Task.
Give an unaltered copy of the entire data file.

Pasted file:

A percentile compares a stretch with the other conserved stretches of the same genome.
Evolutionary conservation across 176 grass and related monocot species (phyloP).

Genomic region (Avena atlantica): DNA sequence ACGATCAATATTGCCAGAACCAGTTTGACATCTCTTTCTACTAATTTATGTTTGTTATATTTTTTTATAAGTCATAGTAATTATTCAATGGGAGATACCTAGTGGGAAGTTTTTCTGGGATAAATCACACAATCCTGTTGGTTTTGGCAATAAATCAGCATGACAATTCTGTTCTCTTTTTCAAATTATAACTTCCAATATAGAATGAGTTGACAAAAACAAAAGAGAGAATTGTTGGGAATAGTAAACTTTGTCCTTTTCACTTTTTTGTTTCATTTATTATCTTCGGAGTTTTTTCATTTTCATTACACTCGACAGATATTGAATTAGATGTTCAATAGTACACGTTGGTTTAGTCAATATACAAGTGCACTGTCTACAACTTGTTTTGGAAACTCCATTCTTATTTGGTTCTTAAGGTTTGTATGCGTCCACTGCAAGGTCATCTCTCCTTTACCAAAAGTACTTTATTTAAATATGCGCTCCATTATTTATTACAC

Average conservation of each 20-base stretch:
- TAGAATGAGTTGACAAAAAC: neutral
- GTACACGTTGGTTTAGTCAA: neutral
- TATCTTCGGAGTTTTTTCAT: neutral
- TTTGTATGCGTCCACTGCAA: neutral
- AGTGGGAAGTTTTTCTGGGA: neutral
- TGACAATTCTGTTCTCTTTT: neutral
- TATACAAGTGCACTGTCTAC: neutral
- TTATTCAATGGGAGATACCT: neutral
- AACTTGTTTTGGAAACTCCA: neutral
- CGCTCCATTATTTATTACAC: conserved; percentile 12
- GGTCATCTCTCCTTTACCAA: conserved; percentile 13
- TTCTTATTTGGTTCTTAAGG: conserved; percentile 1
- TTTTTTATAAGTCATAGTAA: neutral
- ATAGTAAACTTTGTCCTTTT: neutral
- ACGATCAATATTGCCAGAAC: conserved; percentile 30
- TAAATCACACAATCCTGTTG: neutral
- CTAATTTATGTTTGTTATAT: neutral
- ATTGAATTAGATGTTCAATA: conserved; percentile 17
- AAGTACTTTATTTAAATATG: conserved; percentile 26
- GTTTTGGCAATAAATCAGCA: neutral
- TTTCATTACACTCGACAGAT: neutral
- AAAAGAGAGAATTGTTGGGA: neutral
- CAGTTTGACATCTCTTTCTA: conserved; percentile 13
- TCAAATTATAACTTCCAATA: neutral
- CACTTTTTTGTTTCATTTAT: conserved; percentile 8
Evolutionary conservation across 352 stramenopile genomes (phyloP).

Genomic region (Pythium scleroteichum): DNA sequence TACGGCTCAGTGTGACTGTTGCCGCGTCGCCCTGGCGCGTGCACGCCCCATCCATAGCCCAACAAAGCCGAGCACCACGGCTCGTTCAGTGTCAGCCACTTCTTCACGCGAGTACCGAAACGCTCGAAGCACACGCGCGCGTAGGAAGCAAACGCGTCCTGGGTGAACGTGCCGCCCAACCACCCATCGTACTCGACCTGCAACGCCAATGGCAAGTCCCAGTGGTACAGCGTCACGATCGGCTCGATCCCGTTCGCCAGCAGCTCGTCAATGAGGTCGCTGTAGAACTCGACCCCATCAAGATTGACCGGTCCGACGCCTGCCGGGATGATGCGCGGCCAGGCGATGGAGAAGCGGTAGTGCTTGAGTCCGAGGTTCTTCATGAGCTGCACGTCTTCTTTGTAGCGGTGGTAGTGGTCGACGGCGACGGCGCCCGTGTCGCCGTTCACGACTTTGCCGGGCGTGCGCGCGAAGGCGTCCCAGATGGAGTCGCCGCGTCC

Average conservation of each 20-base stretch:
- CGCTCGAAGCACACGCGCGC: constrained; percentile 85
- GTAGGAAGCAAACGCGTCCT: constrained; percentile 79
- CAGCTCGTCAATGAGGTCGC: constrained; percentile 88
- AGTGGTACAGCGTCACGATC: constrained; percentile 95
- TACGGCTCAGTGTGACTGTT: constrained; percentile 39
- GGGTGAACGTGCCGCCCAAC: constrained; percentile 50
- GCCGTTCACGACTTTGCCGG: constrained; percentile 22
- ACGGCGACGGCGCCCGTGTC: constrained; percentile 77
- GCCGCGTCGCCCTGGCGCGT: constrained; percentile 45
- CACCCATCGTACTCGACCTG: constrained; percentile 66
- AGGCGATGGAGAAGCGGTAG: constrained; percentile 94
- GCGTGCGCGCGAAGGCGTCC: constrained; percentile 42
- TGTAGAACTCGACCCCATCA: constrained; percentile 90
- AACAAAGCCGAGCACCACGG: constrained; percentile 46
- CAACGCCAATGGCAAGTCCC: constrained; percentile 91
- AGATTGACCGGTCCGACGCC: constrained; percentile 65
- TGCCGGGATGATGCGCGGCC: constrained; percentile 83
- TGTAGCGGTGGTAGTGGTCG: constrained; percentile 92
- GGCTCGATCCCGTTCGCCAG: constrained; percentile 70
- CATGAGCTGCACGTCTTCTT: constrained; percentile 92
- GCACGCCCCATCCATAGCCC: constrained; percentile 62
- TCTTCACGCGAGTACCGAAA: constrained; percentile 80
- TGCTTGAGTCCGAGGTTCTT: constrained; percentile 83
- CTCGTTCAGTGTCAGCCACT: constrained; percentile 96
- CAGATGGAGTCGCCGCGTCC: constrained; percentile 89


A percentile compares a stretch with the other conserved stretches of the same genome.
Evolutionary conservation across 176 grass and related monocot species (phyloP).

Genomic region (Avena atlantica): DNA sequence ACGATCAATATTGCCAGAACCAGTTTGACATCTCTTTCTACTAATTTATGTTTGTTATATTTTTTTATAAGTCATAGTAATTATTCAATGGGAGATACCTAGTGGGAAGTTTTTCTGGGATAAATCACACAATCCTGTTGGTTTTGGCAATAAATCAGCATGACAATTCTGTTCTCTTTTTCAAATTATAACTTCCAATATAGAATGAGTTGACAAAAACAAAAGAGAGAATTGTTGGGAATAGTAAACTTTGTCCTTTTCACTTTTTTGTTTCATTTATTATCTTCGGAGTTTTTTCATTTTCATTACACTCGACAGATATTGAATTAGATGTTCAATAGTACACGTTGGTTTAGTCAATATACAAGTGCACTGTCTACAACTTGTTTTGGAAACTCCATTCTTATTTGGTTCTTAAGGTTTGTATGCGTCCACTGCAAGGTCATCTCTCCTTTACCAAAAGTACTTTATTTAAATATGCGCTCCATTATTTATTACAC

Average conservation of each 20-base stretch:
- TAGAATGAGTTGACAAAAAC: neutral
- GTACACGTTGGTTTAGTCAA: neutral
- TATCTTCGGAGTTTTTTCAT: neutral
- TTTGTATGCGTCCACTGCAA: neutral
- AGTGGGAAGTTTTTCTGGGA: neutral
- TGACAATTCTGTTCTCTTTT: neutral
- TATACAAGTGCACTGTCTAC: neutral
- TTATTCAATGGGAGATACCT: neutral
- AACTTGTTTTGGAAACTCCA: neutral
- CGCTCCATTATTTATTACAC: conserved; percentile 12
- GGTCATCTCTCCTTTACCAA: conserved; percentile 13
- TTCTTATTTGGTTCTTAAGG: conserved; percentile 1
- TTTTTTATAAGTCATAGTAA: neutral
- ATAGTAAACTTTGTCCTTTT: neutral
- ACGATCAATATTGCCAGAAC: conserved; percentile 30
- TAAATCACACAATCCTGTTG: neutral
- CTAATTTATGTTTGTTATAT: neutral
- ATTGAATTAGATGTTCAATA: conserved; percentile 17
- AAGTACTTTATTTAAATATG: conserved; percentile 26
- GTTTTGGCAATAAATCAGCA: neutral
- TTTCATTACACTCGACAGAT: neutral
- AAAAGAGAGAATTGTTGGGA: neutral
- CAGTTTGACATCTCTTTCTA: conserved; percentile 13
- TCAAATTATAACTTCCAATA: neutral
- CACTTTTTTGTTTCATTTAT: conserved; percentile 8
Evolutionary conservation across 352 stramenopile genomes (phyloP).

Genomic region (Pythium scleroteichum): DNA sequence TACGGCTCAGTGTGACTGTTGCCGCGTCGCCCTGGCGCGTGCACGCCCCATCCATAGCCCAACAAAGCCGAGCACCACGGCTCGTTCAGTGTCAGCCACTTCTTCACGCGAGTACCGAAACGCTCGAAGCACACGCGCGCGTAGGAAGCAAACGCGTCCTGGGTGAACGTGCCGCCCAACCACCCATCGTACTCGACCTGCAACGCCAATGGCAAGTCCCAGTGGTACAGCGTCACGATCGGCTCGATCCCGTTCGCCAGCAGCTCGTCAATGAGGTCGCTGTAGAACTCGACCCCATCAAGATTGACCGGTCCGACGCCTGCCGGGATGATGCGCGGCCAGGCGATGGAGAAGCGGTAGTGCTTGAGTCCGAGGTTCTTCATGAGCTGCACGTCTTCTTTGTAGCGGTGGTAGTGGTCGACGGCGACGGCGCCCGTGTCGCCGTTCACGACTTTGCCGGGCGTGCGCGCGAAGGCGTCCCAGATGGAGTCGCCGCGTCC

Average conservation of each 20-base stretch:
- CGCTCGAAGCACACGCGCGC: constrained; percentile 85
- GTAGGAAGCAAACGCGTCCT: constrained; percentile 79
- CAGCTCGTCAATGAGGTCGC: constrained; percentile 88
- AGTGGTACAGCGTCACGATC: constrained; percentile 95
- TACGGCTCAGTGTGACTGTT: constrained; percentile 39
- GGGTGAACGTGCCGCCCAAC: constrained; percentile 50
- GCCGTTCACGACTTTGCCGG: constrained; percentile 22
- ACGGCGACGGCGCCCGTGTC: constrained; percentile 77
- GCCGCGTCGCCCTGGCGCGT: constrained; percentile 45
- CACCCATCGTACTCGACCTG: constrained; percentile 66
- AGGCGATGGAGAAGCGGTAG: constrained; percentile 94
- GCGTGCGCGCGAAGGCGTCC: constrained; percentile 42
- TGTAGAACTCGACCCCATCA: constrained; percentile 90
- AACAAAGCCGAGCACCACGG: constrained; percentile 46
- CAACGCCAATGGCAAGTCCC: constrained; percentile 91
- AGATTGACCGGTCCGACGCC: constrained; percentile 65
- TGCCGGGATGATGCGCGGCC: constrained; percentile 83
- TGTAGCGGTGGTAGTGGTCG: constrained; percentile 92
- GGCTCGATCCCGTTCGCCAG: constrained; percentile 70
- CATGAGCTGCACGTCTTCTT: constrained; percentile 92
- GCACGCCCCATCCATAGCCC: constrained; percentile 62
- TCTTCACGCGAGTACCGAAA: constrained; percentile 80
- TGCTTGAGTCCGAGGTTCTT: constrained; percentile 83
- CTCGTTCAGTGTCAGCCACT: constrained; percentile 96
- CAGATGGAGTCGCCGCGTCC: constrained; percentile 89